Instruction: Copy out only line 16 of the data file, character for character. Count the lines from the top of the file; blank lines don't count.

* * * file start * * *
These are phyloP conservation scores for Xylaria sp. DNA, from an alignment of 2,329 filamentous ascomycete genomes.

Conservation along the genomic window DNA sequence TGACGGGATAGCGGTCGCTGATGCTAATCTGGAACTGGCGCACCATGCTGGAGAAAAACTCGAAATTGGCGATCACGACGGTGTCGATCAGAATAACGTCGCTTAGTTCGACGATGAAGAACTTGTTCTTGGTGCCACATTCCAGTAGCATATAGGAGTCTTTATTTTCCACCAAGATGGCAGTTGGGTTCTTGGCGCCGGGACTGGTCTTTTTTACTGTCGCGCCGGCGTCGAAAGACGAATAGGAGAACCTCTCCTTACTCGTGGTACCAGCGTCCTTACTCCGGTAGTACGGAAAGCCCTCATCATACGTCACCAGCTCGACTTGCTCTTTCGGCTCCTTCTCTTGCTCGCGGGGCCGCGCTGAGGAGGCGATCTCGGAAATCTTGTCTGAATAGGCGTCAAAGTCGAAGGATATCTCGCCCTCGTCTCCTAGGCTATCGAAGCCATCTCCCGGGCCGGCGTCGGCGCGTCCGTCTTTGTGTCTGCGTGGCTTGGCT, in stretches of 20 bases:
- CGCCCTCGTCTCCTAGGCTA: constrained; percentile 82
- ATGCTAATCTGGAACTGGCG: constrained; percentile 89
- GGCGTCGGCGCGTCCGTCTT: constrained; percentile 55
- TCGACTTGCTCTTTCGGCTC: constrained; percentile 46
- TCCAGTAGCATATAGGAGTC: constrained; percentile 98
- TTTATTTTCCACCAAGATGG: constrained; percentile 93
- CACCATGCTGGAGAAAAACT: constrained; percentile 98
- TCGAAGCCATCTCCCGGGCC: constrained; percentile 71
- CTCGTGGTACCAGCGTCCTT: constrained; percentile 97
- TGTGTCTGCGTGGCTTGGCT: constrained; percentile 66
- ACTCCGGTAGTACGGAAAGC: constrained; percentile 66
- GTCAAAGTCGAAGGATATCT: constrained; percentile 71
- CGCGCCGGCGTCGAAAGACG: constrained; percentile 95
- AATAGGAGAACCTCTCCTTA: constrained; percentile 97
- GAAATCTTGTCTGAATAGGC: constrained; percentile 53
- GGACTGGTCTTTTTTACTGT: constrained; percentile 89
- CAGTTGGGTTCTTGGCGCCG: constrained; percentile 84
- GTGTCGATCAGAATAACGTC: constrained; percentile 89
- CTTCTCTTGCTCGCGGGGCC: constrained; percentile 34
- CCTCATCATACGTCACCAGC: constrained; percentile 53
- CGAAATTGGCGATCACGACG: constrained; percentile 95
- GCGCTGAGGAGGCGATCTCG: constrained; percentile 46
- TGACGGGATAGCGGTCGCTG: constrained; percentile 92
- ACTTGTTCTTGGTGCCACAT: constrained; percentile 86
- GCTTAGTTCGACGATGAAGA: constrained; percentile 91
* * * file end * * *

- AATAGGAGAACCTCTCCTTA: constrained; percentile 97